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I'm trying to work out whether values that have been hashed (using the code below) will be different if the machine key value is different. Also, I'd like to know if implementations in other languages (i.e. Java) would produce different results.

string hashedPassword = Convert.ToBase64String(
    new System.Security.Cryptography.SHA1CryptoServiceProvider().ComputeHash(
        System.Text.Encoding.Default.GetBytes(password)));

(I've tried to find an answer on Google but I cannot find anything definitive.)

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2 Answers 2

up vote 9 down vote accepted

SHA1CryptoServiceProvider.ComputeHash() will always return the same result for the same input (regardless of which machine it is run on). Any other correctly implemented SHA1-algorithm will also give the same result.

But note that you use System.Text.Encoding.Default.GetBytes(password) to calculate the input. This will not be independent of the machine! You should strongly consider using Encoding.UTF8 instead.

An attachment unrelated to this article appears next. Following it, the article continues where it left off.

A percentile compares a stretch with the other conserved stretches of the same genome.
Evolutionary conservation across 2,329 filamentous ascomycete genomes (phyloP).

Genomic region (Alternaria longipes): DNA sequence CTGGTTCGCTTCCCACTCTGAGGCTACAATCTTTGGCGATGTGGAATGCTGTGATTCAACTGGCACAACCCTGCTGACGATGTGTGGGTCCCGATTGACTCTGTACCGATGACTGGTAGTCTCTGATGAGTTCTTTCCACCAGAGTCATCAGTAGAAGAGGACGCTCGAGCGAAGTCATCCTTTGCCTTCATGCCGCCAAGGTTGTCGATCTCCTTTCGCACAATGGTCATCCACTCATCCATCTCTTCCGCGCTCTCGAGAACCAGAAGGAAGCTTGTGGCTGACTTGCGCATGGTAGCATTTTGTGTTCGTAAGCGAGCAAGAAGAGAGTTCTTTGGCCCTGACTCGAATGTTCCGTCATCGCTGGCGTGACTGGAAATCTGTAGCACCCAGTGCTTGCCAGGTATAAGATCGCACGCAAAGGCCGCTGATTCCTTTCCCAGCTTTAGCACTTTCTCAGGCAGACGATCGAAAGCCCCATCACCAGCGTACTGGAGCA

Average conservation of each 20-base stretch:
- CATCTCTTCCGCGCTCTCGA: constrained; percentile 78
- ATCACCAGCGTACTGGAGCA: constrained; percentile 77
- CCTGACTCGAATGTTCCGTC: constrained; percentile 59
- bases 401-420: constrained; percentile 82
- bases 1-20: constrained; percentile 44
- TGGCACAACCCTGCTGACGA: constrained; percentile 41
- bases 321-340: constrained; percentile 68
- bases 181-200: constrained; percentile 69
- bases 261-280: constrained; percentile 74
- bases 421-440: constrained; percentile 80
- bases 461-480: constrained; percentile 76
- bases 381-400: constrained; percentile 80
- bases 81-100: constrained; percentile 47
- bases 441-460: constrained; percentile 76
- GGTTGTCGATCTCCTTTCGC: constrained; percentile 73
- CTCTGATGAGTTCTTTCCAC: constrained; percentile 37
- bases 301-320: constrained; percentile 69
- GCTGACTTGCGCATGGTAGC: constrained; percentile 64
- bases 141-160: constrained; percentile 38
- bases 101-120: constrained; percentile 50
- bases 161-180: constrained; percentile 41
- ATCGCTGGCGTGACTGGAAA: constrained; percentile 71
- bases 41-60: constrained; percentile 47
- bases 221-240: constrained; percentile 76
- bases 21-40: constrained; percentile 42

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++ on encodings - it's a quite common mistake and a real mess if you have many, different, machine contributing values to a single database –  poupou Jan 18 '12 at 14:20
    
+1 for your answer, System.Text.Encoding.Default is evil and your answer just saved me time on debugging an issue. –  Habib May 16 at 17:31
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No, and no. The hash algorithm does not use a key, and should be implementation independent. Any platform, any machine key, should get the same output.

Incidentally, if you are doing this to store the password, you should first salt the password (normally pre-pending a number of random bytes) before hashing to prevent a dictionary attack against your database.

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Thanks for the answer. Just one thing, you've said in your answer "should be implementation independent" - how will it be different? Or should the text be "will be implementation independent"? –  jose Jan 18 '12 at 11:10
    
It will be implementation independent provided equivalent code is used. However, the libraries for .NET and Java are quite different in their interfaces, and mistakes are sometimes made porting code. –  David M Jan 18 '12 at 11:11
    
thanks for the clarification. –  jose Jan 18 '12 at 11:14
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